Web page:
Robert Wright complains in The Atlantic about Dawkins’s unreasonableness. Strangely, where Wright finds him most unreasonable I find Dawkins most reasonable. Dawkins wants to erase the distinction between private and public belief. I say bravo!
Religious belief has been relegated to a private sphere as if it were not a matter of knowledge or of public interest. I am quite sure that much knowledge considered “religious,” which is set off in a corner just because it is “religious,” is actually knowledge and therefore admissible into public policy. I wouldn’t put all religion into that category, simply because its public policy implications are nil. In that category I would include transubstantiation or the Protestant beliefs of what happens with the communion elements; the proper mode of baptism; even the manner in which one enters into eternal salvation. But there is religious knowledge that does impinge on public policy, from the environment to questions of compassion, women’s rights, how to help the poor, the family, and so on.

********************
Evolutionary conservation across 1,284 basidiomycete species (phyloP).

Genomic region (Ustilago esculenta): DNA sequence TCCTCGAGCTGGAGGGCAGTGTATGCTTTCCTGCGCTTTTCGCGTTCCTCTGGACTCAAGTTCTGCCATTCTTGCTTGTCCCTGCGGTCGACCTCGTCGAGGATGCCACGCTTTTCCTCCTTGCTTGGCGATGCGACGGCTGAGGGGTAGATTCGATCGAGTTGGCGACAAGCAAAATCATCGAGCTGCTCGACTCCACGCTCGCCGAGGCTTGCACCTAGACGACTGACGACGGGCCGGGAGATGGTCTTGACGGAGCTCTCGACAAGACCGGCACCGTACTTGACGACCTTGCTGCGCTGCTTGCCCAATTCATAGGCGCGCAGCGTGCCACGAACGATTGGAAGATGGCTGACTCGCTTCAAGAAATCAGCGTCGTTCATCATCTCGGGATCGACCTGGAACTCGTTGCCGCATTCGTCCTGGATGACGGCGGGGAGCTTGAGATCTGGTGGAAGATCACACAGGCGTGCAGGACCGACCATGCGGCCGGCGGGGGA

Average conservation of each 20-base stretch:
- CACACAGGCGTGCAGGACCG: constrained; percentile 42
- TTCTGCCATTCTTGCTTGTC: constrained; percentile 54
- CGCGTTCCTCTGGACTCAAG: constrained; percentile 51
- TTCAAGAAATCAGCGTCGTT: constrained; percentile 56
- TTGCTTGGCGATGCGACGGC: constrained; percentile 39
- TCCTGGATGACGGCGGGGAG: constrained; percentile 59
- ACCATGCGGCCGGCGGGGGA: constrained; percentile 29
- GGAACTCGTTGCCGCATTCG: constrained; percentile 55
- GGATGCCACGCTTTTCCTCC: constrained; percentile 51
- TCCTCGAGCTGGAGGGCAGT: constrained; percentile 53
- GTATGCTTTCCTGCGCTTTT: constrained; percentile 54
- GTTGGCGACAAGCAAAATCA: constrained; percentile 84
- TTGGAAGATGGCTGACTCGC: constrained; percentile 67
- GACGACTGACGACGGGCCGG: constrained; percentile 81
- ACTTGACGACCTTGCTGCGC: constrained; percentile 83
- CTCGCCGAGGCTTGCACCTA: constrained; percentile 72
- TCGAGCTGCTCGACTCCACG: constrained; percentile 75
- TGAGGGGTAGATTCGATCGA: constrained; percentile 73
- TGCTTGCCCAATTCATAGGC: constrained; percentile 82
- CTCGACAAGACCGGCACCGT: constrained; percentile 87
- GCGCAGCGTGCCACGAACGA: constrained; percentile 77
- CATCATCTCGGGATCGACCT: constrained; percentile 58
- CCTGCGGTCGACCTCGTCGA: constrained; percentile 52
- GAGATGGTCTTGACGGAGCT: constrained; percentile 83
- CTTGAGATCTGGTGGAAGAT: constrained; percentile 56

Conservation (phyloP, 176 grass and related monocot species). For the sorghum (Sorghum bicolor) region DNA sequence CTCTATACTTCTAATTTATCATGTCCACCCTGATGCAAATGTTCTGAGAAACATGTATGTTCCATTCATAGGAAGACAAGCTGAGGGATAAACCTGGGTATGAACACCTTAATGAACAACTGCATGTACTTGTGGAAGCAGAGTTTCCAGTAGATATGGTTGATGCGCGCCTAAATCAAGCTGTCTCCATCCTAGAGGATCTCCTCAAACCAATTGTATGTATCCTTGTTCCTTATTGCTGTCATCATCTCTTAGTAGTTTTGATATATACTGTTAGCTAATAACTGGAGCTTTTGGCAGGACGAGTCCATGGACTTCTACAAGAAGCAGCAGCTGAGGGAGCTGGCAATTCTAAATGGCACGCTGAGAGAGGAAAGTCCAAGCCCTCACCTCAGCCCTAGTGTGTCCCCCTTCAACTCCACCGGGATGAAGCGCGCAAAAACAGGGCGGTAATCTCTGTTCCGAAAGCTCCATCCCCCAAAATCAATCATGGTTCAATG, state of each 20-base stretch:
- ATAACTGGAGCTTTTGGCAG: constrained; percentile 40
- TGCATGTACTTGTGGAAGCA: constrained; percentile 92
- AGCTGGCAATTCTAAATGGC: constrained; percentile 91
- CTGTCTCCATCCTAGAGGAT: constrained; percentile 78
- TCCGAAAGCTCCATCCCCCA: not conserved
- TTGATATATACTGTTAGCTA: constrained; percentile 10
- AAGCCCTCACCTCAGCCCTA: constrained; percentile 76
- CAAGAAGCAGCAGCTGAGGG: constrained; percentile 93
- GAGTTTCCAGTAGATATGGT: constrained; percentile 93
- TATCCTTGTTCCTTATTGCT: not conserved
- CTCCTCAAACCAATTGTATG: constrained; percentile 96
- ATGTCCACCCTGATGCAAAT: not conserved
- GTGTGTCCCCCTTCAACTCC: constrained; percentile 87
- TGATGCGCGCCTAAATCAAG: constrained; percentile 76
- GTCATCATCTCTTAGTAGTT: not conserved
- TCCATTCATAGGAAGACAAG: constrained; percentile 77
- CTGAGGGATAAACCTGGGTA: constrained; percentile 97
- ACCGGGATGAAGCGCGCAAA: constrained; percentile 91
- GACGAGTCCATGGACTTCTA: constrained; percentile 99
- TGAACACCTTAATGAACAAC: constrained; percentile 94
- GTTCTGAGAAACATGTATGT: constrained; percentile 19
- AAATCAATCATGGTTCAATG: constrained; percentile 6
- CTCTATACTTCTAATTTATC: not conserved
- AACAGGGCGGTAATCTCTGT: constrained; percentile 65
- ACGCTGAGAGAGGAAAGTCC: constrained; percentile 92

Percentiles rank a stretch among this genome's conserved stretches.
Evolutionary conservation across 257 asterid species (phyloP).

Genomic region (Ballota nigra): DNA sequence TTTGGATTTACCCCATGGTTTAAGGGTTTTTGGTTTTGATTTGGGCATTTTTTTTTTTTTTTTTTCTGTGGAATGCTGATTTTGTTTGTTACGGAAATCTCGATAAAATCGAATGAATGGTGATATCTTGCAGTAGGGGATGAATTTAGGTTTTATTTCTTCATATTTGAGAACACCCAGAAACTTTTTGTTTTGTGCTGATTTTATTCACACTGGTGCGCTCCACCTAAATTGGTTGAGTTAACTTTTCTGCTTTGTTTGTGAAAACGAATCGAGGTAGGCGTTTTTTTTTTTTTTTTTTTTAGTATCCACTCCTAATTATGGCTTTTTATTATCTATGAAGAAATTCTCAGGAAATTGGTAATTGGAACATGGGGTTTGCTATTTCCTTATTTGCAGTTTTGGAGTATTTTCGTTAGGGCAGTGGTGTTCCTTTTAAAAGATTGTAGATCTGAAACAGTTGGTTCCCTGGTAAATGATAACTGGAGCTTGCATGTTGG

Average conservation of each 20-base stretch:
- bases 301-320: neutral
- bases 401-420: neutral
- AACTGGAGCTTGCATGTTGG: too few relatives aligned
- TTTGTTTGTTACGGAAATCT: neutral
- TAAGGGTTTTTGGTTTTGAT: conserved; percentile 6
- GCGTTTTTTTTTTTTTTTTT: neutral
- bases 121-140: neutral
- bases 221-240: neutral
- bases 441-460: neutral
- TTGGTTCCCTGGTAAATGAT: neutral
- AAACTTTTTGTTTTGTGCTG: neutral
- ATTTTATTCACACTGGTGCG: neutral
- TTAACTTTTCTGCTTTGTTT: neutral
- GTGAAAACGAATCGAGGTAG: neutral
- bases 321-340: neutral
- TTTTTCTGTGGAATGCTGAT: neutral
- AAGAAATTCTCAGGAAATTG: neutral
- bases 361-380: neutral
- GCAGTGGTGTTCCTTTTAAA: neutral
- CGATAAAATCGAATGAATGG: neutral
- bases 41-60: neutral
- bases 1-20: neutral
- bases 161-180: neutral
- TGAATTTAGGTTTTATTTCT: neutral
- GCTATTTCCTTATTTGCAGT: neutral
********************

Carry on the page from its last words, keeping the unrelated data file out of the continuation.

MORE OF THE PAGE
So when Dawkins says religious beliefs are relevant in the public sphere, I applaud him for a change. I just wouldn’t want to take that agreement too far, for as he told us at the Reason Rally two days ago, the reason to bring up religious beliefs is so that we can hold them in ridicule and contempt. I still can’t get over him saying that at a Reason rally, of all places!
(The video in that linked page may change. If you don’t see Richard Dawkins there, try here instead.)